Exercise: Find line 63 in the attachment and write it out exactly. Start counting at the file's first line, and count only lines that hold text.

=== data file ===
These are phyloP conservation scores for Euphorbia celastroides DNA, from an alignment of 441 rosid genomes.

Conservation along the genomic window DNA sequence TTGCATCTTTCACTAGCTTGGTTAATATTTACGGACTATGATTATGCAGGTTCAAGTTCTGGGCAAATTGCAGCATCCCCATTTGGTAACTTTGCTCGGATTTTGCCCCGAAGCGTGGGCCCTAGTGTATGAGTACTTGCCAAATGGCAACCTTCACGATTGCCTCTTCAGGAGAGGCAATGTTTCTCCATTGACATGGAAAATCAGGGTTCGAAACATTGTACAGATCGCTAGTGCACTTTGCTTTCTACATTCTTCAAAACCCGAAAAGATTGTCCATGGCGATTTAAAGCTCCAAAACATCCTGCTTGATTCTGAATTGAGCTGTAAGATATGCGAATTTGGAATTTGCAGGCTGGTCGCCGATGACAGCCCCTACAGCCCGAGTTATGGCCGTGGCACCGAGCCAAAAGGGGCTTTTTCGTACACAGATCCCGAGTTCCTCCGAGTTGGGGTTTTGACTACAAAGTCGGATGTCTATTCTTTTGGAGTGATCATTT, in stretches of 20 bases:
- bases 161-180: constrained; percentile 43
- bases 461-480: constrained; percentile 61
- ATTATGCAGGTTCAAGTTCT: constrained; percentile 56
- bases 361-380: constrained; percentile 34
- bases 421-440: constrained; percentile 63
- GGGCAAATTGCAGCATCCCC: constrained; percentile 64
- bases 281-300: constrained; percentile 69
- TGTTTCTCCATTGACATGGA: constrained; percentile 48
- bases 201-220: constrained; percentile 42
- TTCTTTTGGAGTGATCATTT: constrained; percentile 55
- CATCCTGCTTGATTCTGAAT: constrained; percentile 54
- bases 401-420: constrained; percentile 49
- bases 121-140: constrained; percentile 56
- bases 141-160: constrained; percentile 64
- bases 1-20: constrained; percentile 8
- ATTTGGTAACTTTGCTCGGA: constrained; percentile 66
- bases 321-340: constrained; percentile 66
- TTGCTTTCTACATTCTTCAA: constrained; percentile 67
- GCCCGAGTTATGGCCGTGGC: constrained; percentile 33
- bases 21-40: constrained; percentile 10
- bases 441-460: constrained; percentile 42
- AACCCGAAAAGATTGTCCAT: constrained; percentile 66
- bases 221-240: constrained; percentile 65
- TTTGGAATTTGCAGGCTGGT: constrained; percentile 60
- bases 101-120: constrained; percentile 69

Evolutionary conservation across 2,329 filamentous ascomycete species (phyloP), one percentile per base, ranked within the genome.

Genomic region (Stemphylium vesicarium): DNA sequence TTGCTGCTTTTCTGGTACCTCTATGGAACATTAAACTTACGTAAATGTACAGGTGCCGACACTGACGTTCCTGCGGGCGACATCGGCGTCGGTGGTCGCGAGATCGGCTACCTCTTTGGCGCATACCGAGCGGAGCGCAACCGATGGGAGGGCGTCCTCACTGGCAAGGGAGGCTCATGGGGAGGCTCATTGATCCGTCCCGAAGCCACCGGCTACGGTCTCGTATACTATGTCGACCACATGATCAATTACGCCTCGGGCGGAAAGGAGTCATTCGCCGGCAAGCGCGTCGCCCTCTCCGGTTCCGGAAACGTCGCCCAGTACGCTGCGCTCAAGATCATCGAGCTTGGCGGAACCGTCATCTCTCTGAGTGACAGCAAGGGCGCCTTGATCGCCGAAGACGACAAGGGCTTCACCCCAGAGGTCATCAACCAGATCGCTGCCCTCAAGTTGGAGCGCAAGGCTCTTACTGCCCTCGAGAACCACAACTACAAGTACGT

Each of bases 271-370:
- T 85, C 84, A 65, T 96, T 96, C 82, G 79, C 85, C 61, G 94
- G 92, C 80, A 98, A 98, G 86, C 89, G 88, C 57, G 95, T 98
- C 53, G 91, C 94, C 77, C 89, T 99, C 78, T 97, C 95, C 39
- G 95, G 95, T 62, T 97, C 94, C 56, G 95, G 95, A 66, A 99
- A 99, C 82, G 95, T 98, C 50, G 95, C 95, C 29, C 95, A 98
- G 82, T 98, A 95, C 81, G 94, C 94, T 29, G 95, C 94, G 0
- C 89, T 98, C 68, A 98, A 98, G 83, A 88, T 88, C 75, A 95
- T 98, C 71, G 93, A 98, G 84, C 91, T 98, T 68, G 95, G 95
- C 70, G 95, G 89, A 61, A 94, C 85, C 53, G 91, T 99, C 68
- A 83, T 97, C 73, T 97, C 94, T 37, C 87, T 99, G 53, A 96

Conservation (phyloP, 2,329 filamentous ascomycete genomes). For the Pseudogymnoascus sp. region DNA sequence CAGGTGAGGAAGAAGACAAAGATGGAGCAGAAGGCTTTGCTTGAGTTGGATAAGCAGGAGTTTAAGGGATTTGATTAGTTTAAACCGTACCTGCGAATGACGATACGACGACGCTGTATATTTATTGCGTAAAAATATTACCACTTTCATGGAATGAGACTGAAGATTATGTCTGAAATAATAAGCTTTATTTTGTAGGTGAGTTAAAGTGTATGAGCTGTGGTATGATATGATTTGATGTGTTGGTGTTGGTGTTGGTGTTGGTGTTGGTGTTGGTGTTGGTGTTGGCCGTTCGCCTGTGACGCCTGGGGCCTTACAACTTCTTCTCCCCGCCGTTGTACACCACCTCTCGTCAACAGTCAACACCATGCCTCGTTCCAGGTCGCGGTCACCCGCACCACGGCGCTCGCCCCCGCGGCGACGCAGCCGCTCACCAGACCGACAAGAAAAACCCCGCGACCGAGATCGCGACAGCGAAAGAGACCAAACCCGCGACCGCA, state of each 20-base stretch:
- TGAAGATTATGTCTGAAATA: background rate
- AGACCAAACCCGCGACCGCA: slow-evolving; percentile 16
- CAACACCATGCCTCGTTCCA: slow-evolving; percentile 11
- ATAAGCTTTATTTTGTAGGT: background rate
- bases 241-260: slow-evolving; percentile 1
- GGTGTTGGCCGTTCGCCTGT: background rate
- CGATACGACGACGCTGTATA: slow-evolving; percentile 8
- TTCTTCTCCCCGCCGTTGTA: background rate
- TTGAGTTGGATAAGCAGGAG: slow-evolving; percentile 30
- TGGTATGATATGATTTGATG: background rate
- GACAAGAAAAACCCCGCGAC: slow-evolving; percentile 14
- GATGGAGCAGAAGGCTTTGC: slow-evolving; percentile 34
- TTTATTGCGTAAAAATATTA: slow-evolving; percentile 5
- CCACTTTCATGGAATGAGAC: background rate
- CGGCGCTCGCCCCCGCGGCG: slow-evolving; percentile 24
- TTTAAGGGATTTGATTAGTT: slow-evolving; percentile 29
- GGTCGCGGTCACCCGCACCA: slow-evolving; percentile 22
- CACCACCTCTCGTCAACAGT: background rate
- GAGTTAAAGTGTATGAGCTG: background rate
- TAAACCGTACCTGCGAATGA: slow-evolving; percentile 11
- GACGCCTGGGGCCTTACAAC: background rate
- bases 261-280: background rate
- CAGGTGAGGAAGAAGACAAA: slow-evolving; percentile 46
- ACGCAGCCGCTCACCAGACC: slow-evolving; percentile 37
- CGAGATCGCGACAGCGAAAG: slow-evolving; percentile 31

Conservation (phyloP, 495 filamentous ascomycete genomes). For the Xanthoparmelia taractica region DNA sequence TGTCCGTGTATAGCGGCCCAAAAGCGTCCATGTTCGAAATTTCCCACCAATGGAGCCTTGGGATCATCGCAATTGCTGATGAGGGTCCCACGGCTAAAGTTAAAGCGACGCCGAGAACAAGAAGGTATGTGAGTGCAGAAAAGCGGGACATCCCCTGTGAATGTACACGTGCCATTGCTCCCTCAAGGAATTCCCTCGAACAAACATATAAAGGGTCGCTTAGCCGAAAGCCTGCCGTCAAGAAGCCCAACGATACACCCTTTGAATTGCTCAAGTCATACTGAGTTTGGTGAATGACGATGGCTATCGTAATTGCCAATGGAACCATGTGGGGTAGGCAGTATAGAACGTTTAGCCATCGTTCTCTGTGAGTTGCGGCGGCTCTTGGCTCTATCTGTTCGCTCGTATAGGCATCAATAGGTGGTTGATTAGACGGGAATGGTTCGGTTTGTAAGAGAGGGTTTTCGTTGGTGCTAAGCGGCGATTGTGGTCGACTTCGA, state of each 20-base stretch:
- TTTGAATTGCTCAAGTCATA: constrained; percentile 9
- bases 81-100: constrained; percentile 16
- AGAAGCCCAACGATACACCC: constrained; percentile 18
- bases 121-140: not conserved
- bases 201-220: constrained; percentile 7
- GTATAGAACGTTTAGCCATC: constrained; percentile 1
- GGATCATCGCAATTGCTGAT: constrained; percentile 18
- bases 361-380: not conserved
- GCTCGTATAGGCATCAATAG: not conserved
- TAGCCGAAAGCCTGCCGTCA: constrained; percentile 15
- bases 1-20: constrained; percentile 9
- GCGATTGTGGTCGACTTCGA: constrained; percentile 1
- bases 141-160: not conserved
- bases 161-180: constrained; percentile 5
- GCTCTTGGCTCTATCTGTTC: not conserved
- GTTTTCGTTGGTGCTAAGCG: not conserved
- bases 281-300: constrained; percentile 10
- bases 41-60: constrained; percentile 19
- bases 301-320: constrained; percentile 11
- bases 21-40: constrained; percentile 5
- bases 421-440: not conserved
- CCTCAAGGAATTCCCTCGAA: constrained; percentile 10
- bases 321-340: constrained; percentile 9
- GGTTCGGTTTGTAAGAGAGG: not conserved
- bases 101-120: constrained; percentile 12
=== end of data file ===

- bases 261-280: background rate